The government proclaimed that this shift was necessary. This privatization push, however, is almost identical to the content of the IMF’s “advice” to the Egyptian government in its July 2021 review report about the loan Egypt received in 2020. The report was published four months only before the government announced the recent loan staff-level agreement.
The 2021 IMF report explicitly recommends “defining a clear state ownership policy: Reforming the [state-owned enterprise sector] should start with developing an ownership policy to enhance accountability and transparency, define sectors where public intervention is governed by a public service mandate, and implement performance boosting measures. This would enable the state to withdraw from other sectors and allow for private sector-led productivity gains.”
The discourse linking transparency measures and privatization constitutes in itself an apparent paradox. Indeed, this leap toward a new wave of privatization is linked to the exact opposite: the absence of the basic standards of transparency and accountability.
The new wave of privatization takes place in a context of the absence of judicial oversight over deals with the private sector and the restriction of the regulatory bodies, to have proper oversight on the fairness of these deals. In contrast to the previous two phases of privatization from 1990 to 1997 and 2004 to 2010, this new wave of privatization comes after the approval of two draconian legislations that undermine judicial oversight and regulatory bodies tasked with combating corruption over any planned deal between the government and the private sector.
The first legislation is the 2014 Procedures for Appealing State Contracts law which restricts judicial oversight on deals and contracts done by the state. This controversial law, issued by interim President Adly Mansour, stipulates that no person or entity has the right to challenge state contracts—including real estate allocation contracts and decisions— other than the government and the investor. The law was justified in “protecting legal positions, rights, and avoiding turmoil, collapse, and chaos,” in an implicit reference to individuals exercising their right to oversee their assets.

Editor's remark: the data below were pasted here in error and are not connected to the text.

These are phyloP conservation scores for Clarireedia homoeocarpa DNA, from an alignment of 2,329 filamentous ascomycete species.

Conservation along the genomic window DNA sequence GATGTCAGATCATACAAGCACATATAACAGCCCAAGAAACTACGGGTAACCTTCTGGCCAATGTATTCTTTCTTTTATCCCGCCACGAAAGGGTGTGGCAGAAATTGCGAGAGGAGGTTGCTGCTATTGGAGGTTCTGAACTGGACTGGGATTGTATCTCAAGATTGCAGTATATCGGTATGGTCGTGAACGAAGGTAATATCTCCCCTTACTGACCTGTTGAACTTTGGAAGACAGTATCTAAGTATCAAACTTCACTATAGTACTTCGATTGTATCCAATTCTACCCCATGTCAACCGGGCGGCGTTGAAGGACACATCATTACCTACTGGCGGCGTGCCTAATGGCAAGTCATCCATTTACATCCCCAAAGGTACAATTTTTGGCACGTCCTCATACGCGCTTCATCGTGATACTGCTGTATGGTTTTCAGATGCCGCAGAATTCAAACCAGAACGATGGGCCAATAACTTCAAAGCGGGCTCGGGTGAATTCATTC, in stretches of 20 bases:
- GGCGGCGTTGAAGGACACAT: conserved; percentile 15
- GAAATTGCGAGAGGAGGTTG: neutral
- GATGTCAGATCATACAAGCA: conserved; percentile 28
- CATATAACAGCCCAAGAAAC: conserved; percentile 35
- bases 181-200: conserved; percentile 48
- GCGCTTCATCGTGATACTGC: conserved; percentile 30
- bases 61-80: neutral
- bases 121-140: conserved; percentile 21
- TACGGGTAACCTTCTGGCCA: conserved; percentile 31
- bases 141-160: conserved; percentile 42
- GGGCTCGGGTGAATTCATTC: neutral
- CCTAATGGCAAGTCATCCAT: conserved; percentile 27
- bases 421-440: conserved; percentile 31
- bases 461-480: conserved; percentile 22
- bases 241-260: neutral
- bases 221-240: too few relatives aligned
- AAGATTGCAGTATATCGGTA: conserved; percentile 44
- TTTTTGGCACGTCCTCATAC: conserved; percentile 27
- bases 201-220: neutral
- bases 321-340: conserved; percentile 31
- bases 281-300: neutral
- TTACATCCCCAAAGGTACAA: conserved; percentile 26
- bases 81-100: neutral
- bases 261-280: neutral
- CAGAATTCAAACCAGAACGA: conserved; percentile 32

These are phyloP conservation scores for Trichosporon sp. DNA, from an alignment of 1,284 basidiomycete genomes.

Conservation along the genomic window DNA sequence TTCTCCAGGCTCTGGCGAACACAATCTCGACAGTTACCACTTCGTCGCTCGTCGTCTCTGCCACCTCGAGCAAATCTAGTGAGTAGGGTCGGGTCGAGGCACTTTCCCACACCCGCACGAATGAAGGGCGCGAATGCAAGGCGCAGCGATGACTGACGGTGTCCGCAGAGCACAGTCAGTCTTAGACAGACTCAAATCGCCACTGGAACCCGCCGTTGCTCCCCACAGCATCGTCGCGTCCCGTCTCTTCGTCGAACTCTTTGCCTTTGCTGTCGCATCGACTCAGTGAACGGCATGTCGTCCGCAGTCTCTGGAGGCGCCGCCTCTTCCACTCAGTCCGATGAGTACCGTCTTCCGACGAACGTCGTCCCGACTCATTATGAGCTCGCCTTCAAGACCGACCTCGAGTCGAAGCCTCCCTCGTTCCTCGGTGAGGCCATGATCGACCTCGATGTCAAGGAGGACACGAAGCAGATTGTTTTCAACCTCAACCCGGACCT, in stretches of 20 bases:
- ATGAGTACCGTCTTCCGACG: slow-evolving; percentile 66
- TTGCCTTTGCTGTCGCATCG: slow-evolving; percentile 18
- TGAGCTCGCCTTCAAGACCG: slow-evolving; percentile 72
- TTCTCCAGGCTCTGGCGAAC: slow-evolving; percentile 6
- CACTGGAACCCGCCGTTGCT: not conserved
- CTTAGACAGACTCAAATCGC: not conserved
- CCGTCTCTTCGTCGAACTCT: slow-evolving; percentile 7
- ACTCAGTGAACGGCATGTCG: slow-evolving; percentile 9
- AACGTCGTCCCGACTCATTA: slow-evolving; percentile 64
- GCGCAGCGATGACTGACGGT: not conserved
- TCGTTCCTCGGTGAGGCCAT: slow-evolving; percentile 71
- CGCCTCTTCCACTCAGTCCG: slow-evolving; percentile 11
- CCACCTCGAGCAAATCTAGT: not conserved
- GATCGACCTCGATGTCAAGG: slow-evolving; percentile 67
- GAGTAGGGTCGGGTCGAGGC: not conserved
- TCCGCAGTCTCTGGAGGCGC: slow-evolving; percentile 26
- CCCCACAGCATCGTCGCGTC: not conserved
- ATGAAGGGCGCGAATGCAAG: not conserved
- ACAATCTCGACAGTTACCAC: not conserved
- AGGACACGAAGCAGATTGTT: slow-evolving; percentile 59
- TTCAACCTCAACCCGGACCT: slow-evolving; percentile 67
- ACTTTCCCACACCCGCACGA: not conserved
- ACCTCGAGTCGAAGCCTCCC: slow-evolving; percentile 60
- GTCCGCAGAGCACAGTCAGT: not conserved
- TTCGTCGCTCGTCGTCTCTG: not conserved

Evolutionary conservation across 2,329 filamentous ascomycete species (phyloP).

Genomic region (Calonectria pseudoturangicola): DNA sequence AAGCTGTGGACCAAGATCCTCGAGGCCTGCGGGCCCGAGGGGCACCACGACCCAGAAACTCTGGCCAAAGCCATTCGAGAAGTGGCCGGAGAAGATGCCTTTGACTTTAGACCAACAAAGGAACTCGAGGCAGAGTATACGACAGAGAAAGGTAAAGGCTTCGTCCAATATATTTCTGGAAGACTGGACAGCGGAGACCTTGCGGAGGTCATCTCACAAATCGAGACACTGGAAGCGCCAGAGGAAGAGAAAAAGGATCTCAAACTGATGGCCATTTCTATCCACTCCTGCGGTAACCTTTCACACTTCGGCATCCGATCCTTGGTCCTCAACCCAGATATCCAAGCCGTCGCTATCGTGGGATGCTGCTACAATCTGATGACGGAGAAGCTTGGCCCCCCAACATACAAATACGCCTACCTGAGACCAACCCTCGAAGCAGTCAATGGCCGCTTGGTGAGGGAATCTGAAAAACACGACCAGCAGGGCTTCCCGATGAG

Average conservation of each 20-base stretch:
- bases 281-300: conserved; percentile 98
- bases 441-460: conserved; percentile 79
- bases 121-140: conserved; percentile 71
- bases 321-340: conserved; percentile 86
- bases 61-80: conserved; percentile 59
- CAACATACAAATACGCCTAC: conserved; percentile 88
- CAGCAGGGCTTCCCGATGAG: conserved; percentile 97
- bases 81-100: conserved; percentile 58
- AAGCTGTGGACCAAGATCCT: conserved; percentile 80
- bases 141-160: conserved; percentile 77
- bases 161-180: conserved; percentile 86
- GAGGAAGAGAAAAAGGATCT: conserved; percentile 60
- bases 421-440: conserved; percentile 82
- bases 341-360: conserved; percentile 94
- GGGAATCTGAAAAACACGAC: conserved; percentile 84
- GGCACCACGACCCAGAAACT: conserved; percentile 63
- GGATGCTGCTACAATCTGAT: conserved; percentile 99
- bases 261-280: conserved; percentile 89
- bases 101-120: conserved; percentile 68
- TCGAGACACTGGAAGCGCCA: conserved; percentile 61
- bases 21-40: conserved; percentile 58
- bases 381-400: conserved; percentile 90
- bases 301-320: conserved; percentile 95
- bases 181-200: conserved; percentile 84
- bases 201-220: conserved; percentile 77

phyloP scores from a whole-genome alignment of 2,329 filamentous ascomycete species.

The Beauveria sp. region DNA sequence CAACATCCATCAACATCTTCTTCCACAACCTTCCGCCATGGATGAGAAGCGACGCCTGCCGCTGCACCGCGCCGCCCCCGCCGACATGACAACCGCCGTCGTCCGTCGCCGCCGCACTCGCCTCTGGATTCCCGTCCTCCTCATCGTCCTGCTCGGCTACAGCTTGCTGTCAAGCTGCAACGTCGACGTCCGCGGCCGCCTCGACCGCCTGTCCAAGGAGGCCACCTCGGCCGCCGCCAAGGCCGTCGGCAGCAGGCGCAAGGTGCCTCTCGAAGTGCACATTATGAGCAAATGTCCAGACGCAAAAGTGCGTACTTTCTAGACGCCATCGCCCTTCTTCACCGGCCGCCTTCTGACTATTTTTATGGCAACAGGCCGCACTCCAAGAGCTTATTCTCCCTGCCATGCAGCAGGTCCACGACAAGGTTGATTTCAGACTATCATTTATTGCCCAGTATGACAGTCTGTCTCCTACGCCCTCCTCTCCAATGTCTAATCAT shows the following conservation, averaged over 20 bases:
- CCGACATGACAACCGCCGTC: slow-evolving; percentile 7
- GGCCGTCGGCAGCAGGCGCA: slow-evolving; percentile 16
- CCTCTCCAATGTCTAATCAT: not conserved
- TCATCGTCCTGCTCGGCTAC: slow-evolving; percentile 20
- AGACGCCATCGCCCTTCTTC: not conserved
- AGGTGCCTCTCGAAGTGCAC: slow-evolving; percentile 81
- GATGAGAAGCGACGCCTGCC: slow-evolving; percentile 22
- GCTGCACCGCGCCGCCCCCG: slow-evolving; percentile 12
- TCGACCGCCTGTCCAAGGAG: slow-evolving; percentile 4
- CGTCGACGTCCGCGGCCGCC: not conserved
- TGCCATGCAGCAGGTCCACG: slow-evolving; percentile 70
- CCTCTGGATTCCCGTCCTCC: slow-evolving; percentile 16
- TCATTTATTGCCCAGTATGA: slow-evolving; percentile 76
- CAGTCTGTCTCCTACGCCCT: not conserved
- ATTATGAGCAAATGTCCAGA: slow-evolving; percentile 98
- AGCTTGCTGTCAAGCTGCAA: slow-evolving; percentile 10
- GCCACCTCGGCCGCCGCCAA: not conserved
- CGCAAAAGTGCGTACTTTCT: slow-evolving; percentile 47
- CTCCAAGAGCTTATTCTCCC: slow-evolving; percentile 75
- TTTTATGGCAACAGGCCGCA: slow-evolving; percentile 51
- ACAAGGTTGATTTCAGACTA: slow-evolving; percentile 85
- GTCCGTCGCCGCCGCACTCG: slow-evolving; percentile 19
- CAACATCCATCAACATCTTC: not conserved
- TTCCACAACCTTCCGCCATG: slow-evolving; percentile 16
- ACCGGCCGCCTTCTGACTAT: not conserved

This law was issued months after the 2013 Protest law, which regulates the right of citizens to “organize a meeting, or conduct a procession or protest.” This law severely restricted all forms of public protests and was viewed at that time as one of the measures aimed at erasing the impact of the January 25 Revolution and oppressing labor and social movements. By issuing the “Procedures for Appealing State Contracts” law in 2014, the state was practically stopping the achievements of the pre-2011 labor and social movement, which got court rulings to invalidate many privatization procedures at the time.
The 2014 law does not stop there: it also suspends all the appeal requests submitted to courts, even if they were filed before the law was issued. “This means immunizing the previous state’s contracts and future contracts that would waste the state’s assets and its natural resources,” according to the Egyptian Center for Economic and Social Rights, a civil society organization that had previously gotten court rulings nullifying many privatization deals.
Under former President Hosni Mubarak, numerous lawsuits were filed to the administrative judiciary by workers of public companies to invalidate privatization deals, based on reasons related to corruption, unfair valuation, or non-compliance with contracts. These lawsuits resulted in successive final court rulings that, in hindsight, documented one aspect of the privatization process in Egypt during the Mubarak era. Among the most prominent examples are the rulings on the Omar Effendi company, Nasr for Steam Boilers and Pressure Vessels Company, Tanta Flax and Oil Company, and Shebin El-Kom for Textile Company.